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Dying with Dignity

Terminally ill people should have the right to end their lives on their own terms. The Greens would legislate to give people that right.

Helping People Die With Dignity


Most Australians believe terminally ill people should have the right to end their lives on their own terms. As people we love face ongoing suffering and pain in the grip of terminal illness, we owe it to them to provide the choice of a dignified, pain free death.

Voluntary euthanasia has been an emotive debate in Australia for many years, and it is one where many policy makers are lagging behind the community. When asked the Australian community consistently express high levels of support for reform. A 2011 survey found that 75% of Australians believed that a terminally ill person should be allowed to access physician assisted suicidei and a Newspoll survey from 2012 found support at 82.5%ii.

Conservative MPs have stymied voluntary euthanasia legislation in most parliaments across Australia. In 1997 the Federal Liberal Government went so far as to strip the ACT and Northern Territory of their rights to legislate on this important issue. It is time the federal parliament heard the community’s voice on Dying with Dignity legislation.


The Greens will move a Senate inquiry into voluntary euthanasia in the next parliament with a view to introducing federal legislation to grant terminally ill people the right to request assistance from a medical practitioner to help end their life.

The legislation will be based in Section 51(xxiiiA) of the Constitution, which allows the Commonwealth to legislate for the provision of medical services.

Dying with Dignity will:

  • Provide terminally ill people with access to medical assistance to end their lives
  • Establish safeguards to ensure to protect the vulnerable
  • Protect physicians who provide medical assistance

Subject to strict conditions, this medical assistance would take the form of the provision of a lethal substance that the patient would administer themselves or, in the case of severe physical disability, be assisted to take.


This framework will provide a person with a terminal illness the choice to request assistance from a medical practitioner to end their life. It allows patients, their families and their doctors to talk more openly about end-of-life choices when suffering becomes too great. Dying with Dignity is about giving the ultimate choice to dying people, who deserve whatever control they can exercise over their suffering when they are nearing the end of their lives.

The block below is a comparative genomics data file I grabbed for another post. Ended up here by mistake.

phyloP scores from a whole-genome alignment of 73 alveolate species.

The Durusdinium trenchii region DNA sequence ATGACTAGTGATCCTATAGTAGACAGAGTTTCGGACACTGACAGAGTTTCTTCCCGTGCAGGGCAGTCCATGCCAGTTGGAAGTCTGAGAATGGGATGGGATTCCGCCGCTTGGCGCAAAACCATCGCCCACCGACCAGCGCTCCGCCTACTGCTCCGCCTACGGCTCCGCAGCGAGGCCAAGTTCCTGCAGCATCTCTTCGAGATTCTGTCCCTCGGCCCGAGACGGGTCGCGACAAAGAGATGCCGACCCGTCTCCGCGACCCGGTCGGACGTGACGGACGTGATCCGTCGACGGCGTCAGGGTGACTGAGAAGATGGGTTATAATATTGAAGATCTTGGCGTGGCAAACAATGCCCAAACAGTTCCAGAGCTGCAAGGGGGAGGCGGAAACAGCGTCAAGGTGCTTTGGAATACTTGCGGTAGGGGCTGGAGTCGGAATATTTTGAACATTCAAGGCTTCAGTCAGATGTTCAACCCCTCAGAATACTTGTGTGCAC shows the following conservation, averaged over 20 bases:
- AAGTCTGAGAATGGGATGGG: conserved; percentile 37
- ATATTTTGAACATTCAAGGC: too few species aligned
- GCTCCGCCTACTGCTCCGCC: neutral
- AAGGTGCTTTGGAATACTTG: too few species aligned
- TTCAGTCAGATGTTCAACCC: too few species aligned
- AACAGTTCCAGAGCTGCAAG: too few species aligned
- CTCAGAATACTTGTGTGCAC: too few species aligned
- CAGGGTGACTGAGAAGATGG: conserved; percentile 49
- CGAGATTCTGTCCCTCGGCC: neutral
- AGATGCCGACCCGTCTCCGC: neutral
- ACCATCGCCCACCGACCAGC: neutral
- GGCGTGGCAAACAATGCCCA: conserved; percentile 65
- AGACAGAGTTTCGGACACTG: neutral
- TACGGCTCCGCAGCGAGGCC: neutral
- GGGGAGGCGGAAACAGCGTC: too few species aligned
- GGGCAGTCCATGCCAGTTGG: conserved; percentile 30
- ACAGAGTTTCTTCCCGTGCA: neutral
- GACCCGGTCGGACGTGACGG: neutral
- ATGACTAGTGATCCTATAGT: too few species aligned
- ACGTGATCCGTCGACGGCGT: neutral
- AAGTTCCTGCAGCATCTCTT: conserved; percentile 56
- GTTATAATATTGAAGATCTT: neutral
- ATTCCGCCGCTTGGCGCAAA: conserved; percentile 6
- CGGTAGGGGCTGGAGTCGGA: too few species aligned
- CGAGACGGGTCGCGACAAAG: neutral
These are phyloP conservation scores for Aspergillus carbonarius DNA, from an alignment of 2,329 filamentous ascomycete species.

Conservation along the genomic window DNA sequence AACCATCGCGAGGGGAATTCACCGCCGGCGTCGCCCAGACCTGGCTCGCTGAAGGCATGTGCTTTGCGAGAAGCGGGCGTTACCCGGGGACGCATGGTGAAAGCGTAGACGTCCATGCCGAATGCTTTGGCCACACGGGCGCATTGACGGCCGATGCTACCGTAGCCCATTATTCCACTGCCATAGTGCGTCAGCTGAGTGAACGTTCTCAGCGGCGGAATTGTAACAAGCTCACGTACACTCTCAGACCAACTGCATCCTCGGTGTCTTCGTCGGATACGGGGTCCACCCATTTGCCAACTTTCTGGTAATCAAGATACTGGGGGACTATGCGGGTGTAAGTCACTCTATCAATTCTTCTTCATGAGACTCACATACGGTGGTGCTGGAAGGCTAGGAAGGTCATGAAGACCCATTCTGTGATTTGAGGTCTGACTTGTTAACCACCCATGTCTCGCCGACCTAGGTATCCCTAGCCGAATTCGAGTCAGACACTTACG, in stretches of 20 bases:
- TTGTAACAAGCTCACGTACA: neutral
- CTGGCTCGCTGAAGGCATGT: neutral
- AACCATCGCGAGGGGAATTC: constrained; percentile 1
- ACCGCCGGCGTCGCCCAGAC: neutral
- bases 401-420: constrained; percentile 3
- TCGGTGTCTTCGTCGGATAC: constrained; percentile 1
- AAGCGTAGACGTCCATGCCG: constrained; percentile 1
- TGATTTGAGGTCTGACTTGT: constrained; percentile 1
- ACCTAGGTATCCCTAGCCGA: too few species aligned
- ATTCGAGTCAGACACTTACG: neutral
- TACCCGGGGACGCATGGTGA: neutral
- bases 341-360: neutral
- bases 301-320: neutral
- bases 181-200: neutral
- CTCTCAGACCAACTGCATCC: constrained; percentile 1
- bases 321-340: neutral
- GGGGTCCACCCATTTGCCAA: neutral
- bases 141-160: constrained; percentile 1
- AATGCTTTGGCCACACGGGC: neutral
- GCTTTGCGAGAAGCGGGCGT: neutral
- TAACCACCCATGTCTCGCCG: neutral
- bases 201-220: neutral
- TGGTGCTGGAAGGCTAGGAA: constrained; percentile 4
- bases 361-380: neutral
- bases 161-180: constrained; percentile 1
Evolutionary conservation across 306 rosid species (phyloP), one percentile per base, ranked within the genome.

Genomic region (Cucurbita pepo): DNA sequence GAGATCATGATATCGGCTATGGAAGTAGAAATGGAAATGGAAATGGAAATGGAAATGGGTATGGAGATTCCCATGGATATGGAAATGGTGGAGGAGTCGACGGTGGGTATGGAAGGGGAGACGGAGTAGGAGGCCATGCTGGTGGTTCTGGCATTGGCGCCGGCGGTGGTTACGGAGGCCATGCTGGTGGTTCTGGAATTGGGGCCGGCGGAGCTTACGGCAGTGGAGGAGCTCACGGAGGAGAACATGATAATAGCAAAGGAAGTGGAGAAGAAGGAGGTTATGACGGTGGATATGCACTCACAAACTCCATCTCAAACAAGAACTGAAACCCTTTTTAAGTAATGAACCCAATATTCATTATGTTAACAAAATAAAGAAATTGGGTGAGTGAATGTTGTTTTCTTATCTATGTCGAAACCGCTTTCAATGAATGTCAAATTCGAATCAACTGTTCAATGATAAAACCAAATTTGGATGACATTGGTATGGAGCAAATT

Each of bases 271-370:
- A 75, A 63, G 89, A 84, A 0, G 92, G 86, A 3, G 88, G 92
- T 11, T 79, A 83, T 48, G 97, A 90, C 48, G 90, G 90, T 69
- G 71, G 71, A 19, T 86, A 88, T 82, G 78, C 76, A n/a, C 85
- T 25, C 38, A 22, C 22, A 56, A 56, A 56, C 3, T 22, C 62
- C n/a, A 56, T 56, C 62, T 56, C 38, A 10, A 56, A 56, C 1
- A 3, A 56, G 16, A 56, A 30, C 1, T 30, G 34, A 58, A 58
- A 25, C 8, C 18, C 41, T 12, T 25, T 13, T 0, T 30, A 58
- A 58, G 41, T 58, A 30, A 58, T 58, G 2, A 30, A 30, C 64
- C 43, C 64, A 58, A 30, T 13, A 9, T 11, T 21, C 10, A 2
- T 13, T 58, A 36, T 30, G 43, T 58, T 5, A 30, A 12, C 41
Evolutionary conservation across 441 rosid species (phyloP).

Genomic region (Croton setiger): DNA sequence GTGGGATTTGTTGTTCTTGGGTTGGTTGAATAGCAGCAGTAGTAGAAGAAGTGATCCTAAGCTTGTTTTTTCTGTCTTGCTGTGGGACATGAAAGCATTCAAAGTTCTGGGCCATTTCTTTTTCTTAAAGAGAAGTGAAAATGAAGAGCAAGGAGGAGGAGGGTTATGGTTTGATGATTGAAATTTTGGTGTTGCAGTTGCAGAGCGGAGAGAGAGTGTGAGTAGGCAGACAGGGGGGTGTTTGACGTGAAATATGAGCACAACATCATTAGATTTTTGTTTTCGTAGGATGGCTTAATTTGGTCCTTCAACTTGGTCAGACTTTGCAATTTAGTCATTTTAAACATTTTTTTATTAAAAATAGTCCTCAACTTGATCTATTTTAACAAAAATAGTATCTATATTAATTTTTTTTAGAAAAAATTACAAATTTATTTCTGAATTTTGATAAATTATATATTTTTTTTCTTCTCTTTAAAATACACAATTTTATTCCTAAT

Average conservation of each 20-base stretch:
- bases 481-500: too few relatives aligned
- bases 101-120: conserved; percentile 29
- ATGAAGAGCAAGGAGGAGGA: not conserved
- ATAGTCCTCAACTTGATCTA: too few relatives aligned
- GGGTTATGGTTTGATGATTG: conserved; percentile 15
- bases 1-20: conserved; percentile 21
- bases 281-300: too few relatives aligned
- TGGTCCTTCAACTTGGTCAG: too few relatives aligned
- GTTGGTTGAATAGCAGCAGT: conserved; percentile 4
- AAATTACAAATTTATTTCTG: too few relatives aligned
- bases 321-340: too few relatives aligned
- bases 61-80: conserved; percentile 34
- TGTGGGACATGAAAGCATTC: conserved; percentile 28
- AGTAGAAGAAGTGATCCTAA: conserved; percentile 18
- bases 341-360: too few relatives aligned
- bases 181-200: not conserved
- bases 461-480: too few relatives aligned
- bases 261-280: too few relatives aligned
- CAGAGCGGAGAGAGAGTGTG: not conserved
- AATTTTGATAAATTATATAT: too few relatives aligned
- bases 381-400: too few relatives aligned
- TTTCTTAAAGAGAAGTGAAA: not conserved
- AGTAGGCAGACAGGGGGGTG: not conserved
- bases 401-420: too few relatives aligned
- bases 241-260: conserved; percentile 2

Terminally ill people experiencing intolerable pain, suffering or distress will be able to choose to die a peaceful and dignified death at the time of their choosing. Their last weeks or months with their loved ones will be free from the burden of worrying about how bad things might get, about how late they can leave action, and about who will help them in the end.


A number of private members bills addressing dying with dignity have been introduced into state parliaments across Australia. Several countries currently have voluntary euthanasia legislation in place and Australia can learn a lot about the safe and successful operation of Dying with Dignity legislation from these experiences.

The Greens will move a Senate Inquiry early in the next parliament that examines domestic and international legislation with a view to developing national dying with dignity laws.

We anticipate as a minimum, the following features in any successful legislation. A terminally ill person would have to be examined by two independent medical practitioners as well as a psychiatrist before being given assistance. The patient would be of sound mind, making an informed decision to proceed, and they would be doing so free from duress. The patient would be able to change their mind at any time, and all physician assisted deaths would be subject to review.

The Dying with Dignity framework would not result in any health professionals being forced to participate in assisting people to die. No health care provider—whether it be a doctor, nurse, palliative care centre or hospital—would be under any obligation to participate.


A Dying with Dignity system will provide a considered and compassionate legal framework for a practice that is already happening in Australia behind closed doors. Physicians and families are already taking actions to ease the suffering of their patients and loved ones. Many are acting beyond the law and most support reformiii. A safe and structured Dying with Dignity system will remove these pressures from all parties during such a difficult time.

Having a framework for voluntary assisted dying for the terminally ill is a safer and fairer option. It is far better to regulate what is already happening than to allow it to continue unchecked. Dying with Dignity would put a framework around what is happening anyway, and it would provide greater peace of mind for all involved.

The Greens believe that caring for people means respecting their wishes - at all stages of life.

i The Australia Institute – Attitudes to voluntary euthanasia January 2011
iii Survey results at 

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